“A penetration test is not an audit,” Pisciotta says. “An audit is broad and more comprehensive, while a penetration test is a specific simulation of an attack that will focus on one or two elements of your security. When choosing what to test, you want to consider the quality and maturity of your program – don’t test something when you already know the answer. If you don’t have a perimeter fence, don’t see if someone can get onto your property. Test the building doors or your personnel’s behavior instead.
“Security programs mature dynamically. The goal of a penetration test is to demonstrate improvement over time,” he adds.
One of Pisciotta’s longtime clients for penetration testing, R. Spencer Lane (who is now Director of Security and Business Continuity for international law firm K&L Gates LLP), says that penetration tests should be “simple, straightforward, and not time-consuming, especially for companies with small security departments and large footprints.” For example, businesses with a centralized corporate security department can add a penetration testing program for all regional locations, and managers would report testing results back to the headquarters on a set frequency.
Lane adds that CSOs can use metrics from penetration tests to compare security awareness and ability at different locations to help spur participation and some healthy competition.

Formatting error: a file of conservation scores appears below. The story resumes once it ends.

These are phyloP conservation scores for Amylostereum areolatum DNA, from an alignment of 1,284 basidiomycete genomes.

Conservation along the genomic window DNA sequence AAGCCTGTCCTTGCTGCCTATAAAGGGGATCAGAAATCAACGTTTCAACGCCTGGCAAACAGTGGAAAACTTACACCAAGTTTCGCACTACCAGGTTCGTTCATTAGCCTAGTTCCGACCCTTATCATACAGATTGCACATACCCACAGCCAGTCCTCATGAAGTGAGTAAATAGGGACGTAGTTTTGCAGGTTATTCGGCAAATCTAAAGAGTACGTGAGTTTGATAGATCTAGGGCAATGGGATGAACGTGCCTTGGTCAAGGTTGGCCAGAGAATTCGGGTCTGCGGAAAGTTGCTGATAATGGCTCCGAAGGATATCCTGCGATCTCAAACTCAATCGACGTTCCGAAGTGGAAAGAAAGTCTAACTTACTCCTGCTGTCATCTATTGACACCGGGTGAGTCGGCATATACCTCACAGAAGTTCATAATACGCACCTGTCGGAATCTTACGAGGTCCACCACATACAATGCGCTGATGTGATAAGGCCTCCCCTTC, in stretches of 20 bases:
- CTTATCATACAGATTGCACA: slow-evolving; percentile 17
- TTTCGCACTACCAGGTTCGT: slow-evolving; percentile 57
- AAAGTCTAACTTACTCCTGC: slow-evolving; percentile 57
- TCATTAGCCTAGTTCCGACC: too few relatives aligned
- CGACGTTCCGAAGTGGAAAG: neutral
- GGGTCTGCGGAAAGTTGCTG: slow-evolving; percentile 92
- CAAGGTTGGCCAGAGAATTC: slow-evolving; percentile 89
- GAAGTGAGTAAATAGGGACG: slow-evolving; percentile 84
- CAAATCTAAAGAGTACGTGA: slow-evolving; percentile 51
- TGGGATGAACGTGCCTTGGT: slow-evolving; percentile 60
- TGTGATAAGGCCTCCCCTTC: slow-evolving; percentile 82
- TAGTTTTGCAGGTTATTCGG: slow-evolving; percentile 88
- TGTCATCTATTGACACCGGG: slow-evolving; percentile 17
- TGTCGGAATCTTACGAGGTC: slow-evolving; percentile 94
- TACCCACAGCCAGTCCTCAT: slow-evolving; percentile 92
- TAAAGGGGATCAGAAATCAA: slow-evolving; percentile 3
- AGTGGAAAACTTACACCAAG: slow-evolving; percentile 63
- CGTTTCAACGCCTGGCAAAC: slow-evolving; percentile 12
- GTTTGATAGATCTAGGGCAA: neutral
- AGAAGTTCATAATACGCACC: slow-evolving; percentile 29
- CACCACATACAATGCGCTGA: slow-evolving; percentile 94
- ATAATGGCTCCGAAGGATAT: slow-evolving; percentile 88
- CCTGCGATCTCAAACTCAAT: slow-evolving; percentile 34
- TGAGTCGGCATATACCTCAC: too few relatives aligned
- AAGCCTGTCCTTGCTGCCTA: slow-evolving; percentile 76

“Penetration testing is not done in isolation,” Lane says. “You have partners in the C-Suite, in IT, in your regional partners and your employees. If you’re concerned about reporting a failed test to leadership, frame it – and think of it – like this: ‘We found a vulnerability, and we’re working on it so we limit our risk from actual intruders.’ You’re finding blemishes in your program before there’s an actual problem, and that’s good for your C-Suite to know.”
“It’s the people in your organization that defend the security program,” says O’Hara. “The top resource for security is employee communication. There are lots of components in your enterprise – HR, facilities management, for example – that might not see security measures the same way as we do. They could be propping doors open for smoke breaks, and you wouldn’t know unless you tested. It’s an employee education issue that you can discover and address.”
When working with consultants or independent red teams, O’Hara recommends putting guidelines in place, and in writing, early: “Your penetration tests, whether physical or logical, should involve nothing illegal, immoral or unethical. Tailgating or using a phony ID is one thing; trespassing is another. Set confidentiality controls, and manage who would be sent the report. Don’t broadcast penetration testing plans to employees, but don’t hide your results.”
This, Lane says, works like a typical emergency weather or fire drill – having an unannounced test gives you a more accurate response, and sharing the results afterward helps employees be better prepared to respond to the next drill or actual incident.